The project was huge and heavy from the beginning it was necessary to move the project two times during the process of making it. It is still huge and heavy and takes up a lot of space, but I am very happy about that project, so I had to find myself a big workshop!

Photograph, Amanda Hestehave

Comment on Wilderness and how you have combined nature, form, and dress in these works.

The pieces are made directly from plants that I have collected in my own surroundings. I was inspired by ancient fertility sculptures and the concept of wearing your surroundings directly. One dress from ferns, one from seaweed and one from grasses. The materials and the concept of a dress has been the starting point of the work with form. It is a vision of a future with a better connection between man and the biosphere.

Where do you get your inspiration…  Take one piece that will allow you to discuss ‘inspiration’ and how it leads to the final piece.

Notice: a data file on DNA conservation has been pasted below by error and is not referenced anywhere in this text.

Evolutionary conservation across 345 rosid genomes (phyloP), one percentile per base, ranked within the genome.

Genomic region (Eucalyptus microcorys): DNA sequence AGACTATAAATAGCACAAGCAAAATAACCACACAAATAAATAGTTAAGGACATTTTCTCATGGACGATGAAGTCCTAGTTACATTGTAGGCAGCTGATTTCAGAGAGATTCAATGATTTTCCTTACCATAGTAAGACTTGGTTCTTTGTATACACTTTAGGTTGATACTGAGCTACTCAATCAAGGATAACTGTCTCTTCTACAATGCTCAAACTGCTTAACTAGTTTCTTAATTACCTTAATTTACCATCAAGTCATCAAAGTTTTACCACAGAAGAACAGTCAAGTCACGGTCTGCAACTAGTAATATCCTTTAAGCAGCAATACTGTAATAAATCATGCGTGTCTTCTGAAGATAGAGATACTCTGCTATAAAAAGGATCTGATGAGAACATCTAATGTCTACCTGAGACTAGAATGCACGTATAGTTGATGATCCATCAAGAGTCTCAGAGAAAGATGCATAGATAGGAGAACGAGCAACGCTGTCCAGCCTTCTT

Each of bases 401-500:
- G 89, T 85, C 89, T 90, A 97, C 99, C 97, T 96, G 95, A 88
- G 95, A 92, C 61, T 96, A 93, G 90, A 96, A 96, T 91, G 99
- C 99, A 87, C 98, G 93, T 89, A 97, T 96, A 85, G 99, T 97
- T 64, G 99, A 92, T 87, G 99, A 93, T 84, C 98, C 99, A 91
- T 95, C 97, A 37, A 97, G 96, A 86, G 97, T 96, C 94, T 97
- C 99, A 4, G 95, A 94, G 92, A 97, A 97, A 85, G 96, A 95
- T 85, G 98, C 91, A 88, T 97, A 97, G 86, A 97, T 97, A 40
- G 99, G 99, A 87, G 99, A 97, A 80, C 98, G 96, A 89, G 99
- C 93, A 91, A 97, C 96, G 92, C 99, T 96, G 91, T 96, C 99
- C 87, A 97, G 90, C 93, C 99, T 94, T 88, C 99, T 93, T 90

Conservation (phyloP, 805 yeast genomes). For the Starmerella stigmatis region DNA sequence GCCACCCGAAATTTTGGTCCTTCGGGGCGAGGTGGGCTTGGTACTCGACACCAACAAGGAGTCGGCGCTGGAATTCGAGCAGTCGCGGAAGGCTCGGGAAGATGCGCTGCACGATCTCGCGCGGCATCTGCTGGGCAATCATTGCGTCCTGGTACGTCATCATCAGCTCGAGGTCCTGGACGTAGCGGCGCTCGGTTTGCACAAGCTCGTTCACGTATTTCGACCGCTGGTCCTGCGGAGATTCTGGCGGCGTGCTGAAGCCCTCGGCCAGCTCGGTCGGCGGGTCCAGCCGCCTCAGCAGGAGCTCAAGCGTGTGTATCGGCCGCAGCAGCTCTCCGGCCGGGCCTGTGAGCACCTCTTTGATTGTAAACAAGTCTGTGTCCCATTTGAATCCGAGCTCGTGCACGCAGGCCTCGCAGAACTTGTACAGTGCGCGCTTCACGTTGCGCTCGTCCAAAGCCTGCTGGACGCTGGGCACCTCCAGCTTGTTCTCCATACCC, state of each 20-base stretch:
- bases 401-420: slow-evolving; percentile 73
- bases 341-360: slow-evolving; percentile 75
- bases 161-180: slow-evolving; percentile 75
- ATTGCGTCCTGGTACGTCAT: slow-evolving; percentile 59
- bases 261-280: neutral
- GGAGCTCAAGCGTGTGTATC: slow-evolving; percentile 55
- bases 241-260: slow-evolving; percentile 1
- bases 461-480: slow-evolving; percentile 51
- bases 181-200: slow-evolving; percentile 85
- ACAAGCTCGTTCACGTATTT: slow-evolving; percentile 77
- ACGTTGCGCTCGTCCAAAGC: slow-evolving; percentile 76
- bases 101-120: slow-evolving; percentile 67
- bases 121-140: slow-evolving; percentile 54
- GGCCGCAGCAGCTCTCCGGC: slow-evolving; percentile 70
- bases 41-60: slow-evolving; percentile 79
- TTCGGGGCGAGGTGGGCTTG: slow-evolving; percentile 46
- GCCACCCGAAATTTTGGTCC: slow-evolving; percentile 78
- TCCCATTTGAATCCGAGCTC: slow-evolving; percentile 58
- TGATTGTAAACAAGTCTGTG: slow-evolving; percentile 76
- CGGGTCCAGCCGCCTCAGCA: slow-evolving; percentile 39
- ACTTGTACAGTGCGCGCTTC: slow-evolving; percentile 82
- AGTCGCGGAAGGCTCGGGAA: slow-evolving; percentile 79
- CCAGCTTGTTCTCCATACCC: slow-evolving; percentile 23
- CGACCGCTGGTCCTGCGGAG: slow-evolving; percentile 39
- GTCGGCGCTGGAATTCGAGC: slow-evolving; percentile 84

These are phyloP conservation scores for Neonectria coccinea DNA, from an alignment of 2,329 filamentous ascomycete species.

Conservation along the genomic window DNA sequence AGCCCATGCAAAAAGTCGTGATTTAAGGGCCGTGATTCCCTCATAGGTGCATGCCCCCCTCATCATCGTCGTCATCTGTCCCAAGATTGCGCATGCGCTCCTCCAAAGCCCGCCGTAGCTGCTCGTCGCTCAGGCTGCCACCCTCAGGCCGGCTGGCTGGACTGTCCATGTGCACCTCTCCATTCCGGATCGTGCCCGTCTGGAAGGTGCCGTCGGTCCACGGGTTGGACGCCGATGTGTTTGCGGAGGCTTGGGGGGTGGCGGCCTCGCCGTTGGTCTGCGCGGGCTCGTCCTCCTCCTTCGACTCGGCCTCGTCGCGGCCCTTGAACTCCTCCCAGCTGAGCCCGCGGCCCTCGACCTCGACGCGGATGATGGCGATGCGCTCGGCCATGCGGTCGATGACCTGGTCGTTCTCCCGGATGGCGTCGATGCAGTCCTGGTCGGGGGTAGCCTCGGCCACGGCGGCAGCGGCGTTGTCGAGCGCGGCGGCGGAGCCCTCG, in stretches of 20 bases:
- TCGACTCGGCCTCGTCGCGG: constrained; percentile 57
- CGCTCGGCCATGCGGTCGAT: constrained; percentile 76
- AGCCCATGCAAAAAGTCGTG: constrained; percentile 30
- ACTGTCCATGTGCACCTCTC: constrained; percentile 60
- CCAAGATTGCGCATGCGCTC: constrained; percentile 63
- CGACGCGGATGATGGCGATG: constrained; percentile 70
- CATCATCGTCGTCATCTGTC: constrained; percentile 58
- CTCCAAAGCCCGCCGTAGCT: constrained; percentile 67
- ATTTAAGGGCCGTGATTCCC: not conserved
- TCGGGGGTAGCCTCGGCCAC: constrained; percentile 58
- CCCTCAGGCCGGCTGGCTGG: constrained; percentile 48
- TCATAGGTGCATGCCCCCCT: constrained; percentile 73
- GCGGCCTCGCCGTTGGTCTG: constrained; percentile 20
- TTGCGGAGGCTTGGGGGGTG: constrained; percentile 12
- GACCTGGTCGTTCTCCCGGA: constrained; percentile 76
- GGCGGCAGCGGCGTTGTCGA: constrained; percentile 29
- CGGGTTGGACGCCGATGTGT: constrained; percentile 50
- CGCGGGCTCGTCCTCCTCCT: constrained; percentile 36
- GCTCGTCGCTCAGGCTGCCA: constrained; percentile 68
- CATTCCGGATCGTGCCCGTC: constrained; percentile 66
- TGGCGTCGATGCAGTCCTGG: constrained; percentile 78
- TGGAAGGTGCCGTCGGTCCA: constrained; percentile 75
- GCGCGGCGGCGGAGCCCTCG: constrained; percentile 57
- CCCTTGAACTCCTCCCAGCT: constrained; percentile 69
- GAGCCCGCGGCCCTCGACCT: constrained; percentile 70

I tend to have a very long process. Take for instance the Fern dress from the Wilderness project. It started while I was doing another project about Nordic dress culture.  I was interested in the climate issues in relation to clothes. I was doing a lot of walking around, experiencing the climate. During these walks my eyes fell on tiny ferns and I collected a large amount for no purpose.

I was kind of sad that I would not be able to use it for my project. When I started the Wilderness project. I started to research plant evolution and I realized that ferns are among the earliest plants on earth and it made great sense to use it for the new project.


Laura Baruël


Deborah Blakeley, Melbourne, Australia

Interview by Deborah Blakeley, June 2020